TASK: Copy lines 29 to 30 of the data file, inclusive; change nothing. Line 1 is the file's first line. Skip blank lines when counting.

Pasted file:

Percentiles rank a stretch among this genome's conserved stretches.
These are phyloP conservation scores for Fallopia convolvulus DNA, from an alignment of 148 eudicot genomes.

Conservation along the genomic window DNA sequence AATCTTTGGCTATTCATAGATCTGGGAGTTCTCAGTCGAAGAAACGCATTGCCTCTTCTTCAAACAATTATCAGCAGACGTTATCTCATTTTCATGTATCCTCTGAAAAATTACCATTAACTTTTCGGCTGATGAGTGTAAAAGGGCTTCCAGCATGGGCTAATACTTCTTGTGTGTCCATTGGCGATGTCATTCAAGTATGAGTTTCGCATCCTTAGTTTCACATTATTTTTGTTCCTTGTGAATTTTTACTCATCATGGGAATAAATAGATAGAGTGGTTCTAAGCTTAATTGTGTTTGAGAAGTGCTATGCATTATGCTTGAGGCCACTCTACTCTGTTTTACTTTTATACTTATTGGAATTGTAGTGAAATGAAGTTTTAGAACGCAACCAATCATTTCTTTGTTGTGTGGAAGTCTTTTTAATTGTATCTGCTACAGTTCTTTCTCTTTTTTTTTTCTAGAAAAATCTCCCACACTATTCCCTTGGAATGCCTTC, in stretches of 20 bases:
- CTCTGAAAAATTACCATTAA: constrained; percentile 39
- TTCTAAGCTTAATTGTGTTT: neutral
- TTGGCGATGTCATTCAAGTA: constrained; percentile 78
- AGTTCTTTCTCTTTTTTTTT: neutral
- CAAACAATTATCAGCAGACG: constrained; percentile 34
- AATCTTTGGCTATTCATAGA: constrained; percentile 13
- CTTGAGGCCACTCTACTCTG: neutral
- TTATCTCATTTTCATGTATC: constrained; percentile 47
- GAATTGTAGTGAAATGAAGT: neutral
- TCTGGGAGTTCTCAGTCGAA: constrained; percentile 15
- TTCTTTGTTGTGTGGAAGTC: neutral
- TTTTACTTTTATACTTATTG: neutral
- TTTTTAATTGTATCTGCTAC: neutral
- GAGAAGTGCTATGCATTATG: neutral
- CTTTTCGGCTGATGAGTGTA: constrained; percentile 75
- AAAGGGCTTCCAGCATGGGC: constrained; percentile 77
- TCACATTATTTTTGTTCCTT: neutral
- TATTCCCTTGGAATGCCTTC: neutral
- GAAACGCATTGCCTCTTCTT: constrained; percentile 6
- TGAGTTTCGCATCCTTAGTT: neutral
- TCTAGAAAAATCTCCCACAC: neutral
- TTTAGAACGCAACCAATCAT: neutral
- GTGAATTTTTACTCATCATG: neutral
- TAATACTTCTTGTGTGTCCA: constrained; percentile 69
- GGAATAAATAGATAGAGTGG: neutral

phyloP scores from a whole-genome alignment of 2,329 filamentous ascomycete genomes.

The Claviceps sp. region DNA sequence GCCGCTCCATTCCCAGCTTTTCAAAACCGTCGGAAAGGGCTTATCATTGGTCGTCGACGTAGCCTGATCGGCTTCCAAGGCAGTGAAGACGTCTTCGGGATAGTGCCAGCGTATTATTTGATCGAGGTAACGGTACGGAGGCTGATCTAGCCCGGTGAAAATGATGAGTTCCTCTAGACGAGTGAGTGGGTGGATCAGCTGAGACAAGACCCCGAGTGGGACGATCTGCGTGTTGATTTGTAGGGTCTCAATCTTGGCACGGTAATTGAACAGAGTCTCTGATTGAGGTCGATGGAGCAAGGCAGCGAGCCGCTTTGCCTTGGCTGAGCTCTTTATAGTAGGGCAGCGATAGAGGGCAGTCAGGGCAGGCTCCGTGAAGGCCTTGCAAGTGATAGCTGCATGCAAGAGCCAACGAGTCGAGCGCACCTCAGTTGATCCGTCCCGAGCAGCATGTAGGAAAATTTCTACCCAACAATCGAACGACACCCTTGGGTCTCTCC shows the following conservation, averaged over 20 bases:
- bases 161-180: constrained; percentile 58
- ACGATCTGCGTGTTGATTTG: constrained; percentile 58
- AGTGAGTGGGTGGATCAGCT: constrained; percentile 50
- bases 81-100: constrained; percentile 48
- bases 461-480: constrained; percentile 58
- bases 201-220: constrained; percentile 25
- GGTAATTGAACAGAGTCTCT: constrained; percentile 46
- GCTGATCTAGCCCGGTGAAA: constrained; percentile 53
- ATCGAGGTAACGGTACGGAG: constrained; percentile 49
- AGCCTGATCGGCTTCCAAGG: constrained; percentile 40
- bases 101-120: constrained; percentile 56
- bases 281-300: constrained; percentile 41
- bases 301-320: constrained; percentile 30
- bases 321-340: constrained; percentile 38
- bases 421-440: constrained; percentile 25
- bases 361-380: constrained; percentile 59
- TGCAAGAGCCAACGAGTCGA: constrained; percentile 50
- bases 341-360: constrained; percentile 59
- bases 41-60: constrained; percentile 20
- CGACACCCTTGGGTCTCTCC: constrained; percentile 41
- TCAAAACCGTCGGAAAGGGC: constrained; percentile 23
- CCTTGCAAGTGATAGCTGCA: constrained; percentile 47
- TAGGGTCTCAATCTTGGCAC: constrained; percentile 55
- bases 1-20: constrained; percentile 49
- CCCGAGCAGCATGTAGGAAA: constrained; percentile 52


phyloP scores from a whole-genome alignment of 2,329 filamentous ascomycete genomes.

The Claviceps sp. region DNA sequence GCCGCTCCATTCCCAGCTTTTCAAAACCGTCGGAAAGGGCTTATCATTGGTCGTCGACGTAGCCTGATCGGCTTCCAAGGCAGTGAAGACGTCTTCGGGATAGTGCCAGCGTATTATTTGATCGAGGTAACGGTACGGAGGCTGATCTAGCCCGGTGAAAATGATGAGTTCCTCTAGACGAGTGAGTGGGTGGATCAGCTGAGACAAGACCCCGAGTGGGACGATCTGCGTGTTGATTTGTAGGGTCTCAATCTTGGCACGGTAATTGAACAGAGTCTCTGATTGAGGTCGATGGAGCAAGGCAGCGAGCCGCTTTGCCTTGGCTGAGCTCTTTATAGTAGGGCAGCGATAGAGGGCAGTCAGGGCAGGCTCCGTGAAGGCCTTGCAAGTGATAGCTGCATGCAAGAGCCAACGAGTCGAGCGCACCTCAGTTGATCCGTCCCGAGCAGCATGTAGGAAAATTTCTACCCAACAATCGAACGACACCCTTGGGTCTCTCC shows the following conservation, averaged over 20 bases: